Raw Flour Can Be Source of Shiga Toxin-Producing E. coli
On trace-back investigation, flour production facility ID'd as common point of contamination
WEDNESDAY, Nov. 22, 2017 (HealthDay News) -- Raw flour can be a source of outbreak of Shiga toxin-producing Escherichia coli (STEC) infections, according to a study published in the Nov. 23 issue of the New England Journal of Medicine.
Samuel J. Crowe, Ph.D., M.P.H., from the U.S. Centers for Disease Control and Prevention in Atlanta, and colleagues examined an outbreak of STEC serogroup O121 and O26 infections linked to contaminated flour. Outbreak cases, defined as infection with an outbreak strain in which illness onset was between Dec. 21, 2015, and Sept. 5, 2016, were compared with non-STEC enteric illness cases, matched for age group, sex, and state of residence.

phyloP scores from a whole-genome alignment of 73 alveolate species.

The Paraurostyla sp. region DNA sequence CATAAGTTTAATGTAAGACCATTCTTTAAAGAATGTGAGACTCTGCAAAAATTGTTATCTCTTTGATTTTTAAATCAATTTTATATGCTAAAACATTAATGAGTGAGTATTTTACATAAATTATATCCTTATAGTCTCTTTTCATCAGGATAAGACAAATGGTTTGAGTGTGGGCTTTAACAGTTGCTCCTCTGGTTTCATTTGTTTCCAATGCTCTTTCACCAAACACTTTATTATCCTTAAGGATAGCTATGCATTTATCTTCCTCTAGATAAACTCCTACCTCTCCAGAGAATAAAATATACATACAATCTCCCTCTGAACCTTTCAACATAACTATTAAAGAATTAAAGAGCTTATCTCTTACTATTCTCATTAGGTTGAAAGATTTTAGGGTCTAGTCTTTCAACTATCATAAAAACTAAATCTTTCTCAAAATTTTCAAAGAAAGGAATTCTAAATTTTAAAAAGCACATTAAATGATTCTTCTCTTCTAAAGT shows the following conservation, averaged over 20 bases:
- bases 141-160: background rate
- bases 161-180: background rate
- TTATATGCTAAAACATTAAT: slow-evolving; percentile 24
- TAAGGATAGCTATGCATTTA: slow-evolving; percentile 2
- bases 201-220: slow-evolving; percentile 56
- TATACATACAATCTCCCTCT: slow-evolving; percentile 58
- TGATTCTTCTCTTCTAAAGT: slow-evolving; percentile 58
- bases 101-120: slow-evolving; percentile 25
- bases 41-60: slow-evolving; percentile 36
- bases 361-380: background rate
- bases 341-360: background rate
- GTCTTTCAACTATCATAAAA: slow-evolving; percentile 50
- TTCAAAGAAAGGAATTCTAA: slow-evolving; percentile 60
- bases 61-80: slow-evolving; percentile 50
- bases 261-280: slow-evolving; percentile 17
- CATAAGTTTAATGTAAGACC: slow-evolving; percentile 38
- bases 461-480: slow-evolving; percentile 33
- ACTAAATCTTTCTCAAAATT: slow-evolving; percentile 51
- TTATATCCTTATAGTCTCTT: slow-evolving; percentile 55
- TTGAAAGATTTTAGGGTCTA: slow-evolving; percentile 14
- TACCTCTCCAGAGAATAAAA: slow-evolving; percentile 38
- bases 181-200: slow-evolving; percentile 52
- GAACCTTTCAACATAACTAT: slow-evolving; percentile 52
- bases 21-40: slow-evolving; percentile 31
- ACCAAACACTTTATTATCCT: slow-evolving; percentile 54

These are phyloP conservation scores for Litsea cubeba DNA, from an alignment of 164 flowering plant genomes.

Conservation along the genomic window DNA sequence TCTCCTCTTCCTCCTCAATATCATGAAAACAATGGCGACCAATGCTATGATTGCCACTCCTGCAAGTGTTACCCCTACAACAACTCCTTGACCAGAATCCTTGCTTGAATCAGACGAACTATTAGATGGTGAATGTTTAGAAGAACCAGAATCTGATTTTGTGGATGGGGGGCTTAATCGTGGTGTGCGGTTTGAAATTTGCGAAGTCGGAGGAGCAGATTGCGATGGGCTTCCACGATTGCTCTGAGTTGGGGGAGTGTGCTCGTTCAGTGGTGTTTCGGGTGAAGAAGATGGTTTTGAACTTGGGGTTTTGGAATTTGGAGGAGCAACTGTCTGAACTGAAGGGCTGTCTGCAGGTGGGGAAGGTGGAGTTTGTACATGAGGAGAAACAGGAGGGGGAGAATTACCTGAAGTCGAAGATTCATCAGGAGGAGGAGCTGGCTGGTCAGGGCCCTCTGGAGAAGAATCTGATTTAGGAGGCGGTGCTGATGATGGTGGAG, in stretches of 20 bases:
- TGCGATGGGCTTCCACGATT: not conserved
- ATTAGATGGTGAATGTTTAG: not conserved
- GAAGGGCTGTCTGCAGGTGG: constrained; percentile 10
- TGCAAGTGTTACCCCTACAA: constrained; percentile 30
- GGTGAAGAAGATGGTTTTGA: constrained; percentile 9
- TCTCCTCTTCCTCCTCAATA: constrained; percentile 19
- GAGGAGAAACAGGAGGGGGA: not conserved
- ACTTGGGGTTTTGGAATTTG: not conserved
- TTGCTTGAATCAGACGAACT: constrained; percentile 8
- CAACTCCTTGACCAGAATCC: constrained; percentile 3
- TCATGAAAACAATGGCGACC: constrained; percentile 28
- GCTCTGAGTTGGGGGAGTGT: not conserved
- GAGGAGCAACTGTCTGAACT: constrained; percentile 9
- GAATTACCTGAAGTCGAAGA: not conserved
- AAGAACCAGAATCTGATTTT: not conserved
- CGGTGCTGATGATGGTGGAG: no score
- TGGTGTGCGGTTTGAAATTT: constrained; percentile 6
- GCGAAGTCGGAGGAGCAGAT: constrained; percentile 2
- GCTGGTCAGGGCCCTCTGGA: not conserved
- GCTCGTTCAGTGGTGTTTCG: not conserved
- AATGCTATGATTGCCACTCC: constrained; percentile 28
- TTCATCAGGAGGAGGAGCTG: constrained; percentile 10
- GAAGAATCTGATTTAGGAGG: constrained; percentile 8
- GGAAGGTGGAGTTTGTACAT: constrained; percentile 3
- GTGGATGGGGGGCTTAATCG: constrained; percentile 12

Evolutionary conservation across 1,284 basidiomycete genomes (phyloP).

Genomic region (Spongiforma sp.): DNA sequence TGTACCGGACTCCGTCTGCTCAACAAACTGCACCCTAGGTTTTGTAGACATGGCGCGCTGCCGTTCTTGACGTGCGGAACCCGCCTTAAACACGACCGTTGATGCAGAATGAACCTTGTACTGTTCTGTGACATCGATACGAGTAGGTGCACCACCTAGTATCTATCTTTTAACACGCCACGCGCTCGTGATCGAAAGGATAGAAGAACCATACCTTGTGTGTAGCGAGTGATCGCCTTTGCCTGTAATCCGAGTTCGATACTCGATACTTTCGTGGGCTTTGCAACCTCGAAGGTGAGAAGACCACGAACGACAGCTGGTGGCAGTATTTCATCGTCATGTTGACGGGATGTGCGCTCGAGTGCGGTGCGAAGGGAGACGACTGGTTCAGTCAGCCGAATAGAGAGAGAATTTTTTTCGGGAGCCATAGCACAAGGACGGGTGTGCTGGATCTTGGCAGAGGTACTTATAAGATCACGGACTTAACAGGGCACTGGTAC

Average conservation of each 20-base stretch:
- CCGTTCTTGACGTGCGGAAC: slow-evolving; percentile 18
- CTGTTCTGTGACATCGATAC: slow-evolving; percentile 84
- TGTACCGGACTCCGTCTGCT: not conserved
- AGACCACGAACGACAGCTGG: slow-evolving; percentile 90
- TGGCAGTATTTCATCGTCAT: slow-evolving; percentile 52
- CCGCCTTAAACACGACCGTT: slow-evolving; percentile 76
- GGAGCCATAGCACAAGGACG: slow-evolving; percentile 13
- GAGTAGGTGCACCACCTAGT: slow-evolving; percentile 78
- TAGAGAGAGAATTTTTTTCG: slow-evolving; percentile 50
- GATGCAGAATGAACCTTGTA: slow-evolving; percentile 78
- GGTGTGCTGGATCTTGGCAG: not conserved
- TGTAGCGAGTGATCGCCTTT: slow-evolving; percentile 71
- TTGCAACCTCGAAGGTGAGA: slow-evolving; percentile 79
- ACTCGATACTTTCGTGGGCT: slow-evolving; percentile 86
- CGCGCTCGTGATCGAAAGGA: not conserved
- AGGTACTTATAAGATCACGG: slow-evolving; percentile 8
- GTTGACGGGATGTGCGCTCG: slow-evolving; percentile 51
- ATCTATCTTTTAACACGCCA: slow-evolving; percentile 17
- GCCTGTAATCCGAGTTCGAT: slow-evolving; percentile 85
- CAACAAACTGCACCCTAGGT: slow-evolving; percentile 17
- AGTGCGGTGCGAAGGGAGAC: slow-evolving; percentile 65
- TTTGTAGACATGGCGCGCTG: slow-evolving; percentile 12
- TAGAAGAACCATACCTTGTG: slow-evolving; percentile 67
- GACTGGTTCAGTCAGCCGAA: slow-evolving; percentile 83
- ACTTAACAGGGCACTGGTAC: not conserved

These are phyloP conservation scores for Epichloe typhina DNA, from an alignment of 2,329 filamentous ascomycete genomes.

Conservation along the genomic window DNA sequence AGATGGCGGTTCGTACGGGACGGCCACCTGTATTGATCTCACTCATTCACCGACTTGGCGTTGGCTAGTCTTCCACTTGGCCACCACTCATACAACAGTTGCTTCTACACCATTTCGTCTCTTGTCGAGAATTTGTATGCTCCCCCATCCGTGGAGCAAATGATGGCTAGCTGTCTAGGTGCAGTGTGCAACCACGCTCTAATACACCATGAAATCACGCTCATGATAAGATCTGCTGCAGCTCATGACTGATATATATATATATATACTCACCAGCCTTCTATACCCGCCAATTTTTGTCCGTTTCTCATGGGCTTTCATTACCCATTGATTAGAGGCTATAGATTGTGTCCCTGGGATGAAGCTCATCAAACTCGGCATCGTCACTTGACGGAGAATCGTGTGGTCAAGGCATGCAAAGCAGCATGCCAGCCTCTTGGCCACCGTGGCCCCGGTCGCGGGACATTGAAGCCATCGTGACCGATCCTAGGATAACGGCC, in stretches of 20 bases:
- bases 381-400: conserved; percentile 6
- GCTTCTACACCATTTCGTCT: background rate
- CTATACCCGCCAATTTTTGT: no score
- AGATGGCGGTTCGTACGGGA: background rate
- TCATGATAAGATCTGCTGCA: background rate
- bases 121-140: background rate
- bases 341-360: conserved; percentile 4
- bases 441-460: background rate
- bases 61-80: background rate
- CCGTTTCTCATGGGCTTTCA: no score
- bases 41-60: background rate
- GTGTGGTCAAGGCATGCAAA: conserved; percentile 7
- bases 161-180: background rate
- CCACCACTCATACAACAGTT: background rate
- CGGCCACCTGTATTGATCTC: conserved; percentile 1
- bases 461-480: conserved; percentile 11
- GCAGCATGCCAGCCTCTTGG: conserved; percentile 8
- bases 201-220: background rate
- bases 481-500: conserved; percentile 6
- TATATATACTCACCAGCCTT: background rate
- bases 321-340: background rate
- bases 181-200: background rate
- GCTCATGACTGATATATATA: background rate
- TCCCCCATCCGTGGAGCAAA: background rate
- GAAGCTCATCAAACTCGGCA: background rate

The researchers identified 56 cases in 24 states. In univariable models, infection was significantly associated with use of one brand of flour and with tasting unbaked homemade dough or batter (odds ratios, 21.04 and 36.02, respectively). The outbreak strains were isolated from flour samples and whole-genome sequencing showed that the isolates from clinical and food samples were closely related genetically. A common flour-production facility was identified on trace-back investigation.
"This investigation implicated raw flour as the source of an outbreak of STEC infections," the authors write. "Although it is a low-moisture food, raw flour can be a vehicle for foodborne pathogens."